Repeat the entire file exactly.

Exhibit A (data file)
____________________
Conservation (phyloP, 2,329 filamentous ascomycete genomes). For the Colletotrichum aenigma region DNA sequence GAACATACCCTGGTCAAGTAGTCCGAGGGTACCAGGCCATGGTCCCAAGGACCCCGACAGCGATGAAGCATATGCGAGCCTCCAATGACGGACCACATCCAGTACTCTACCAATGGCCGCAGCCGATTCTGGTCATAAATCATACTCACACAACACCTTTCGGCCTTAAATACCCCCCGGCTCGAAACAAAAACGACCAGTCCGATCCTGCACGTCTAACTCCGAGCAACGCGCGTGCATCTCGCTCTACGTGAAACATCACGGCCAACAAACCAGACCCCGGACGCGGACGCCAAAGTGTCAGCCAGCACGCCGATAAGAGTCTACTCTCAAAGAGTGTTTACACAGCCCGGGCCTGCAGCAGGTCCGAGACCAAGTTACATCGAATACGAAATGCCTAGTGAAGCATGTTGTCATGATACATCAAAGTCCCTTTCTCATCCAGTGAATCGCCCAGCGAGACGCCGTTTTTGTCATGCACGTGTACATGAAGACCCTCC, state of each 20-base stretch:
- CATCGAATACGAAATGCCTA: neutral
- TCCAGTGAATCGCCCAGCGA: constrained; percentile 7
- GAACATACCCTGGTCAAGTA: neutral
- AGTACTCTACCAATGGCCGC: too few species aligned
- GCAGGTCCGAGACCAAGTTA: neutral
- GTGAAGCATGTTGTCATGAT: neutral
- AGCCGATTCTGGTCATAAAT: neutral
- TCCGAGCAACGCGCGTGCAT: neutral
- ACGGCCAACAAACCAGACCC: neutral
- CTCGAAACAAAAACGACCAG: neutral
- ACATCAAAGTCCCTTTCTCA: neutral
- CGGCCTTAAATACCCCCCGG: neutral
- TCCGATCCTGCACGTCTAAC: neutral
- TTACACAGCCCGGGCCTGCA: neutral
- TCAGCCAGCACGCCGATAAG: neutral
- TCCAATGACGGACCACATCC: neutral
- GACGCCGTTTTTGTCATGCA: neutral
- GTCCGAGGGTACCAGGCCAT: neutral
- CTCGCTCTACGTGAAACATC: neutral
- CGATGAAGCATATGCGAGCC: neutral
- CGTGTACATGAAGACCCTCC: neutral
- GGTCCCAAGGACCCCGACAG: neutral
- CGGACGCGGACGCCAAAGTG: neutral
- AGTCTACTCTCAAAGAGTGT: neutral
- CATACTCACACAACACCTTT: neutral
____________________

Conservation (phyloP, 2,329 filamentous ascomycete genomes). For the Colletotrichum aenigma region DNA sequence GAACATACCCTGGTCAAGTAGTCCGAGGGTACCAGGCCATGGTCCCAAGGACCCCGACAGCGATGAAGCATATGCGAGCCTCCAATGACGGACCACATCCAGTACTCTACCAATGGCCGCAGCCGATTCTGGTCATAAATCATACTCACACAACACCTTTCGGCCTTAAATACCCCCCGGCTCGAAACAAAAACGACCAGTCCGATCCTGCACGTCTAACTCCGAGCAACGCGCGTGCATCTCGCTCTACGTGAAACATCACGGCCAACAAACCAGACCCCGGACGCGGACGCCAAAGTGTCAGCCAGCACGCCGATAAGAGTCTACTCTCAAAGAGTGTTTACACAGCCCGGGCCTGCAGCAGGTCCGAGACCAAGTTACATCGAATACGAAATGCCTAGTGAAGCATGTTGTCATGATACATCAAAGTCCCTTTCTCATCCAGTGAATCGCCCAGCGAGACGCCGTTTTTGTCATGCACGTGTACATGAAGACCCTCC, state of each 20-base stretch:
- CATCGAATACGAAATGCCTA: neutral
- TCCAGTGAATCGCCCAGCGA: constrained; percentile 7
- GAACATACCCTGGTCAAGTA: neutral
- AGTACTCTACCAATGGCCGC: too few species aligned
- GCAGGTCCGAGACCAAGTTA: neutral
- GTGAAGCATGTTGTCATGAT: neutral
- AGCCGATTCTGGTCATAAAT: neutral
- TCCGAGCAACGCGCGTGCAT: neutral
- ACGGCCAACAAACCAGACCC: neutral
- CTCGAAACAAAAACGACCAG: neutral
- ACATCAAAGTCCCTTTCTCA: neutral
- CGGCCTTAAATACCCCCCGG: neutral
- TCCGATCCTGCACGTCTAAC: neutral
- TTACACAGCCCGGGCCTGCA: neutral
- TCAGCCAGCACGCCGATAAG: neutral
- TCCAATGACGGACCACATCC: neutral
- GACGCCGTTTTTGTCATGCA: neutral
- GTCCGAGGGTACCAGGCCAT: neutral
- CTCGCTCTACGTGAAACATC: neutral
- CGATGAAGCATATGCGAGCC: neutral
- CGTGTACATGAAGACCCTCC: neutral
- GGTCCCAAGGACCCCGACAG: neutral
- CGGACGCGGACGCCAAAGTG: neutral
- AGTCTACTCTCAAAGAGTGT: neutral
- CATACTCACACAACACCTTT: neutral